The concern from the insurance industry is that total or partial repeal of the ACA without a replacement would likely destabilize the ACA insurance market place. For example, modifications such as easing the individual mandate penalties for not purchasing health insurance or allowing a parallel market of cheaper limited duration insurance plans would likely deplete healthy individuals from the insurance pool.
In fact, the first challenge facing newly-confirmed HHS Secretary Price likely will be stabilizing insurance markets. Insurance providers like Moda Health Plan Inc. have sued the government seeking over $5 billion in total unpaid subsidies to cover insurers’ losses during the initial years of implementing the ACA under the risk corridors program.
On February 9, 2017, Moda Health Plan was awarded $214 million from the federal government by the United States Court of Federal Claims. It not yet clear whether the Trump Administration will appeal this decision.
On February 14, 2017, health insurance company Humana announced that it will pull out of the ACA exchanges in 2018. This is after Humana reduced its participation from 15 states to 11 states last year. Aetna pulled out of 11 states in 2017 and remains in four. Last year, UnitedHealth announced that it would exit most of the ACA exchanges.
On February 15, 2017, under Secretary Tom Price’s leadership, CMS issued a Proposed Rule titled, “Patient Protection and Affordable Care Act; Market Stabilization.” In the rule, CMS amends standards relating to special enrollment periods by requiring that consumers provide documentation proving eligibility; limits guaranteed availability of coverage in situations where premium payments have not been paid; allows greater flexibility of the percentages of costs the ACA plans will cover; and shortens the timing of the annual open enrollment period from November 1 to December 15, instead of January 31, in the individual market for the 2018 plan year.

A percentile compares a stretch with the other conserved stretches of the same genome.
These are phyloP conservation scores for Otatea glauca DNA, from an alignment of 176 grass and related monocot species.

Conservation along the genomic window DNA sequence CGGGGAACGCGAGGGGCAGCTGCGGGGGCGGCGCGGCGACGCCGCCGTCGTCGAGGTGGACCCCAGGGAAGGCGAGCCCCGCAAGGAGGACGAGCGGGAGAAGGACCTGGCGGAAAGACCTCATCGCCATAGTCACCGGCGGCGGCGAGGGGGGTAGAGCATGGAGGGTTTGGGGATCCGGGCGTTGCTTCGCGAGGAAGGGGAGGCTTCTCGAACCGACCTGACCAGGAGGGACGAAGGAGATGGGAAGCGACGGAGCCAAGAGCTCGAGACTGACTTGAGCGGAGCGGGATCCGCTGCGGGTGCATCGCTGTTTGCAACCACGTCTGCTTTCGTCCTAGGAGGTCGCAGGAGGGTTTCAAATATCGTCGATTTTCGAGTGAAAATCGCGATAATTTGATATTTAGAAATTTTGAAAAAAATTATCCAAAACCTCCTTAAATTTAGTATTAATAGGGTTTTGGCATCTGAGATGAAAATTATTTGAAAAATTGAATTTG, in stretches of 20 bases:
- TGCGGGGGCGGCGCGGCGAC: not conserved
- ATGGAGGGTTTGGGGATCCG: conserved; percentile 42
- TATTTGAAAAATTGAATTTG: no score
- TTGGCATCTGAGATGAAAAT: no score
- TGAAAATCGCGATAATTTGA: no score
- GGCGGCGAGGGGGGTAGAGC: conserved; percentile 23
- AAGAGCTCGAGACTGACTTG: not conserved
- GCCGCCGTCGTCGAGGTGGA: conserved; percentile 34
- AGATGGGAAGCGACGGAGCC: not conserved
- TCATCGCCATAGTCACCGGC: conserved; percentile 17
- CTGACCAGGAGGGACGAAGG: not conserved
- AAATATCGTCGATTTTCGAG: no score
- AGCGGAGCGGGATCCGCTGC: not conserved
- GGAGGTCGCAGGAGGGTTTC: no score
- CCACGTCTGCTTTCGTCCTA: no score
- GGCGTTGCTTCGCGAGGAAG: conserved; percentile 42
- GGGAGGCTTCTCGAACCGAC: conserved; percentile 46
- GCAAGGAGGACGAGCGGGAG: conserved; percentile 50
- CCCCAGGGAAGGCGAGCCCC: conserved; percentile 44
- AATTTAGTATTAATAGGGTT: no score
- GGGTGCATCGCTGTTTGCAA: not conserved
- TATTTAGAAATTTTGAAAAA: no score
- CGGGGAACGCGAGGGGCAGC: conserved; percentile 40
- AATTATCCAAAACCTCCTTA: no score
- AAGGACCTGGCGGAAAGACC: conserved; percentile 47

Although CMS did not allow insurers to increase premium rates charged to older consumers, as some expected and as proposed in the “State Age Rating Flexibility Act of 2017” draft bill, the rule is in line with the “Plan Verification and Fairness Act of 2017” and is inching toward the “Health Coverage State Flexibility Act of 2017” that deals with coverage availability.
Because this proposed rule was issued under the leadership of Tom Price as Secretary of HHS, we expect that the January 20, 2017 memo from Reince Priebus delaying regulations is not applicable. It is not clear, however, which “two prior regulations would be identified for elimination,” to satisfy the “Reducing Regulation and Controlling Regulatory Costs” executive order.
Effect on Hospitals
If the insurance market is destabilized by efforts to repeal the ACA, hospital executives are in turn worried that they will lose insured patients. Under the ACA, hospitals agreed to forgo an estimated $232 billion in government payments over the first 10 years of the law, including DSH payments covering the poor and the annual Medicare payment raises. This deal was premised on the hospitals expecting that all of those insured under the ACA would make up the difference by paying for their care. If the ACA were to be repealed and/or the number of insureds were to be drastically decreased, the hospitals have expressed that they would request their money back.
Orphan Drug Program Investigation
On February 10, 2017, Republican Senator Chuck Grassley, chairman of the Senate Judiciary Committee, confirmed that he has opened an inquiry on possible misuses of the orphan drug program and how that may have contributed to high prices on commonly used drugs.